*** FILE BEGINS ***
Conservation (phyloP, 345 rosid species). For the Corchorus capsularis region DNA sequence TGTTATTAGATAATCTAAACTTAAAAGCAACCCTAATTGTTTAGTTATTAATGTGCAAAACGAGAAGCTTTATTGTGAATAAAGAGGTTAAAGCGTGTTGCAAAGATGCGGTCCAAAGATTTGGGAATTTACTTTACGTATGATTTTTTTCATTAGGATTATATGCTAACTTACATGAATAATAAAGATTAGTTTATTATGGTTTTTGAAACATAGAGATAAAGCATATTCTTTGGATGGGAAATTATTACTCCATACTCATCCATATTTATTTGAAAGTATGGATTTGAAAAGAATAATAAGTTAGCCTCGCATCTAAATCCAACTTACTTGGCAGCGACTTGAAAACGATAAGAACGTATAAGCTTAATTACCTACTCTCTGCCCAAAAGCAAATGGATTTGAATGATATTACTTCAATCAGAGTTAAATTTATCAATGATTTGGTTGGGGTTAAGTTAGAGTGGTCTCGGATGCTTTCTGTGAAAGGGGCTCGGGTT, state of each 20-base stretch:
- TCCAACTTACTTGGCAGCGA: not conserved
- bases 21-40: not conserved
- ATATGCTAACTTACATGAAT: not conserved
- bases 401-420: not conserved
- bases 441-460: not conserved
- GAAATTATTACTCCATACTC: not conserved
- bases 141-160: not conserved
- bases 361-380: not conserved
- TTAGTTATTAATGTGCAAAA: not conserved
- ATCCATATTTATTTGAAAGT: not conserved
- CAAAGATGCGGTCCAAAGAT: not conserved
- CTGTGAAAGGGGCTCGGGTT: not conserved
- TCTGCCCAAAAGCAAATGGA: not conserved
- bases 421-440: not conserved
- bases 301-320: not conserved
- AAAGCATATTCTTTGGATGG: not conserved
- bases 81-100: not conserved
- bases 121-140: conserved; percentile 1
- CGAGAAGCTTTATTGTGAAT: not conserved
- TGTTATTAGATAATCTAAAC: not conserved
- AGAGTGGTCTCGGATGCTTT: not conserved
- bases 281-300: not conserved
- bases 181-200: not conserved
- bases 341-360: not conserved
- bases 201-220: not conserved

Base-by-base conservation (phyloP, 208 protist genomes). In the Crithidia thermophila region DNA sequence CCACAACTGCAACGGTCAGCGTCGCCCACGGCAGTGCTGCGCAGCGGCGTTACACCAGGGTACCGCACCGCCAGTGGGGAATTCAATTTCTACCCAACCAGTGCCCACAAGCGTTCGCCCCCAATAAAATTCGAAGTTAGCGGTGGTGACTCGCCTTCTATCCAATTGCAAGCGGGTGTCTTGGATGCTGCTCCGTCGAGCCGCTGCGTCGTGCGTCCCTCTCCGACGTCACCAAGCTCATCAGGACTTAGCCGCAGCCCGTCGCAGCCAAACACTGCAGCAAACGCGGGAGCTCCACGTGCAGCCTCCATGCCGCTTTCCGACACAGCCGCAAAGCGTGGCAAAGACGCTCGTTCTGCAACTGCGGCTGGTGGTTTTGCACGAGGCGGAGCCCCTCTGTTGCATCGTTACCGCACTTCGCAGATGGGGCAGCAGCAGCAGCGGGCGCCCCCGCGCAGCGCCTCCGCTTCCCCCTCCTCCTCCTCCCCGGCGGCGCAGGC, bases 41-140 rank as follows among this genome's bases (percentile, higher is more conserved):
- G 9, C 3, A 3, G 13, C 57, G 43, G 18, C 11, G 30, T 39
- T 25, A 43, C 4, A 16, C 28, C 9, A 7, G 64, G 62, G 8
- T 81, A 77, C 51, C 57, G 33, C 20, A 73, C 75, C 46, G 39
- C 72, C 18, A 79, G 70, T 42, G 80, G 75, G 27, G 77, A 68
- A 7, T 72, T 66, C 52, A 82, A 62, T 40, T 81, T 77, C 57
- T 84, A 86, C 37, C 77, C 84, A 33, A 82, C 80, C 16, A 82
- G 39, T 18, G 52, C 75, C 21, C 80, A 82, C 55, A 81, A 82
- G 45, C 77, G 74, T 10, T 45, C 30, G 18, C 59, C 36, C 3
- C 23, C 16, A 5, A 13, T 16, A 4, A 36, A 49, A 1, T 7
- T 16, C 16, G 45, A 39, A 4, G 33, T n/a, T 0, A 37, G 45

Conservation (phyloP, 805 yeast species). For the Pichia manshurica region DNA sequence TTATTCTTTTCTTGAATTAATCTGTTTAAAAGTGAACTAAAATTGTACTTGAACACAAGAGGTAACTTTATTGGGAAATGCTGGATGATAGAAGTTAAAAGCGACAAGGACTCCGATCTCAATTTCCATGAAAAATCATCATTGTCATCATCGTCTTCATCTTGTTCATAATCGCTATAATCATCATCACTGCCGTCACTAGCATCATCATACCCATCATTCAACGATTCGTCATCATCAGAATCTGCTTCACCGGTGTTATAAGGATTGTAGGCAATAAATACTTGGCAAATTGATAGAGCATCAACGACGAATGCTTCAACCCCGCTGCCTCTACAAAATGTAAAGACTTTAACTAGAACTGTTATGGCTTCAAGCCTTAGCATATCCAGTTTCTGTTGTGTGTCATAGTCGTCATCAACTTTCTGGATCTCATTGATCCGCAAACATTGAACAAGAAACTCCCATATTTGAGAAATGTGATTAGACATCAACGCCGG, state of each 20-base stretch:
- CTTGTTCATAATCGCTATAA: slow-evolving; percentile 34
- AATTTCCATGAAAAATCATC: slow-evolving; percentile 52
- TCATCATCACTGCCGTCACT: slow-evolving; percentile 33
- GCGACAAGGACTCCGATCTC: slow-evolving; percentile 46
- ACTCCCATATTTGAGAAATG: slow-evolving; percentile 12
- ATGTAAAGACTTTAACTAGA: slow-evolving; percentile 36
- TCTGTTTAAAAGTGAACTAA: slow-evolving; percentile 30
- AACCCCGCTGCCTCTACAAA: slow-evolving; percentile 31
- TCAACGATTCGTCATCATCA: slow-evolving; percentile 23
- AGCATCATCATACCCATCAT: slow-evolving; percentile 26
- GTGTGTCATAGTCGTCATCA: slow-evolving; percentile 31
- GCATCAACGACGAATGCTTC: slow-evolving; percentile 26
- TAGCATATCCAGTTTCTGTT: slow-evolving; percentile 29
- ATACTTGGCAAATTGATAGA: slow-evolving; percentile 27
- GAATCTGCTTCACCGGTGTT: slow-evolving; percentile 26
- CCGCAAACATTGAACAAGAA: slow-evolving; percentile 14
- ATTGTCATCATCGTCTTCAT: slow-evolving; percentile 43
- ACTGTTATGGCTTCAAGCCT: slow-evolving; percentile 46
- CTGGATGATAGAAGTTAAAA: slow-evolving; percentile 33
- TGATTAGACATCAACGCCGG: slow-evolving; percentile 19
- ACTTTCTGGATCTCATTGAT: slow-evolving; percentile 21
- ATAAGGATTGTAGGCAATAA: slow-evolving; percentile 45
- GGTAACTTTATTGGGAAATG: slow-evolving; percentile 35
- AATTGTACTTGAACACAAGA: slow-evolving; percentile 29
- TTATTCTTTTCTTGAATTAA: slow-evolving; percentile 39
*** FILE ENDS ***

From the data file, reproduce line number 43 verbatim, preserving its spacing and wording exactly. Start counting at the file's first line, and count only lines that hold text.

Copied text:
- ACTCCCATATTTGAGAAATG: slow-evolving; percentile 12